Pig’s Eye and the priest Galtier hated each other; because of, in spite of, their need, each for the other. The two of them are conjoined like eternally battling Siamese twins in my story, in the DNA of my Self.

The officers at the fort forged an Agreement with Pig’s Eye. In the decade that followed their role was taken over by the City’s Police Chiefs. The Agreement was a model of simplicity. Pig’s Eye and his successors were protected as the sole organizers and controllers of gambling, prostitution, drugs, loan sharking and other illicit services and goods. In return for this monopoly, each succeeding “Mr. Big” was to limit the size and scope of his activities. He was also to quietly eliminate any rivals, with the assistance of the city’s police, if necessary.

This system was designed to hem in and prevent the growth of so-called illegitimate ventures that otherwise might spread, discouraging the development of legally sanctioned enterprises. Each successive Chief of Police, through The Agreement, acknowledged the reality and duality of human desire. The Agreement is also locked in my memory; it is integral to my Self. In other universes The Agreement is often different in small ways. In one it is unwritten, in another, it is in force only for a limited time. But always there is an Agreement.

Control, not elimination, was always the guiding credo of this practical City from its founding to this day. Fr. Galtier, of course, was never told about the Agreement, but understood there was something unnatural about his St. Paul, something he couldn’t quite see; but his small chapel grew and decades later became the grand Cathedral that now dominates my skyline from the highest of my seven hills.

My story today: Urban experts all agree, I am one of America’s Most Livable Cities. I am, by many accounts, the very best place in the nation to live, work, raise a family and die. My school system is excellent and I have several top tier colleges and universities within, or adjacent to, my boundaries. I have world-renowned theaters, museums and other cultural venues.  I am possessed of some of the finest health care facilities in the world.

My metro area has the highest number of Fortune 500 corporations per capita in the nation and the level of employment among my residents always, and I do mean always, exceeds the national average. The housing stock, both old and new, is sturdy, has character and can be bought much more cheaply than in other, more heralded cities. The politics here appear to be extraordinarily inclusive and free of the sharp, partisan divisions that wrack the electorate elsewhere. In a word, the political arena is, to all appearances, free of corruption.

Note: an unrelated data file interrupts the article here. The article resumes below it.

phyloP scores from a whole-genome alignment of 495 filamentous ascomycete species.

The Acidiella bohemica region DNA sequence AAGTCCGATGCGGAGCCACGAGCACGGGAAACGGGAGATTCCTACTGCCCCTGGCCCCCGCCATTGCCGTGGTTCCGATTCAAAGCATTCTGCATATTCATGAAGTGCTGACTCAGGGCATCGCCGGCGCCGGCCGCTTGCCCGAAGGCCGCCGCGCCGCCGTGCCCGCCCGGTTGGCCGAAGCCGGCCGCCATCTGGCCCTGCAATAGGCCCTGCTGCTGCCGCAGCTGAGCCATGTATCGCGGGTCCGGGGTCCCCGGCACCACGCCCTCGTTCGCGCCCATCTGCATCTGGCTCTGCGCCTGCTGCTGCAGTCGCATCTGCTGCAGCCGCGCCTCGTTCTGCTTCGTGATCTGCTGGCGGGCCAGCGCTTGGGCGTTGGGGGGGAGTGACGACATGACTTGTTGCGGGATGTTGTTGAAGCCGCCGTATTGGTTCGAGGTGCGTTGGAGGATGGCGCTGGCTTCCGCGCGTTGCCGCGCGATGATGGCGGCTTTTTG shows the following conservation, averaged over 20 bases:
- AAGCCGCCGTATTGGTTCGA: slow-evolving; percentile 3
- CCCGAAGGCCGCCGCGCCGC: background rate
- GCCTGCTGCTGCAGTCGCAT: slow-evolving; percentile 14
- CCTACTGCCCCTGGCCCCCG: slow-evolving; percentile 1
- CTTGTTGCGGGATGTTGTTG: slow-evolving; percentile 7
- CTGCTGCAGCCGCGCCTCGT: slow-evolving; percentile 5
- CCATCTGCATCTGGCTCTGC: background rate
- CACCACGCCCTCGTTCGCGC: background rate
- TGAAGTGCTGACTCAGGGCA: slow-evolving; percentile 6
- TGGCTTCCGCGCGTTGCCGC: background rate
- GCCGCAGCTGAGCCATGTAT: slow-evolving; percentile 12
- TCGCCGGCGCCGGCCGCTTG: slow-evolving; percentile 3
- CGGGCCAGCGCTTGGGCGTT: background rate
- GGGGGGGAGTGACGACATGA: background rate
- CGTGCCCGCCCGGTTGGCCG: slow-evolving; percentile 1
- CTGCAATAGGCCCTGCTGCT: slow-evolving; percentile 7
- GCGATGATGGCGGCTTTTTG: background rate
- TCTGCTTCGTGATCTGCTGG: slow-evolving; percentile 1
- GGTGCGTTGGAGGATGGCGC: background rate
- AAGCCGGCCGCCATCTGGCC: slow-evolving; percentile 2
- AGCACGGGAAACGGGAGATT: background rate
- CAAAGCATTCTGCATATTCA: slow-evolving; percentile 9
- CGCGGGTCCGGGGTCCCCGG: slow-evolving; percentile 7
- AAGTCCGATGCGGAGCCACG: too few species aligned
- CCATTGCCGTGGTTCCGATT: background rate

My neighborhoods are models of the urban good life. Quiet, with beautiful parks and playgrounds, accessible transportation of all kinds and, most of all, with very few (really, hardly noticeable) exceptions, crime and drug free. Among all the cities of this Great Nation, I am the crown jewel.

In truth, I am so comfortable, so placid, that even Nabokov, who certainly should have known better, was fooled. He said I was a stupefyingly boring city. He just didn’t know the real story.

Generations of men come and go, but I remain as a monument to their struggles. During their lifetimes the men fight for the  power to control my future. Every generation promises more and better roads, schools and buildings; especially tall, glassy commercial buildings.  They outdo each other in their proclamations of devotion to me and to making me even better than I already am.  They think they can make me into the manifestation of their sick political ambitions.

They say very little about my father, the one who brought them here in the first place. Is it because they sense his presence and are afraid? Perhaps they can feel the power of the current beneath his placid surface. They know he cannot be controlled. He can be hemmed in by their dams and river walls, but never controlled. He is too wild, too much his own master. His dark power is just so much greater than theirs.

 In any event, the whole truth about me, at least in this universe, is that I am my father’s child in every respect. 

Oh, yes. Yes, I am.


Dennis Dorgan recently retired from a lifetime of working with private and government agencies that took on the heart-breaking issues confronting low-income persons in our country: domestic violence, homelessness, hunger, unemployment and systemic racism. So, instead of writing the Great American Novel, he wrote a carload of funding proposals and similar documents. They steered millions of dollars to legal aid and other organizations that serve low-income families and communities. It was important work.

The Narcissism of Small Differences is Dorgan’s first novel. He claims that his interest in politics, history, law enforcement, criminal gangs, dark matter, Ojibwe culture, the subconscious mind, dreams, psychopaths, the many forms of narcissism, and the City of St. Paul’s criminal-friendly past, all came together in a dream that led him to write this book. 

He lives happily on the shores of one of Minnesota’s ten-thousand lakes with his wife, Debra, dog, Finnegan, and an invisible water sprite that keeps plugging new stories into his psyche.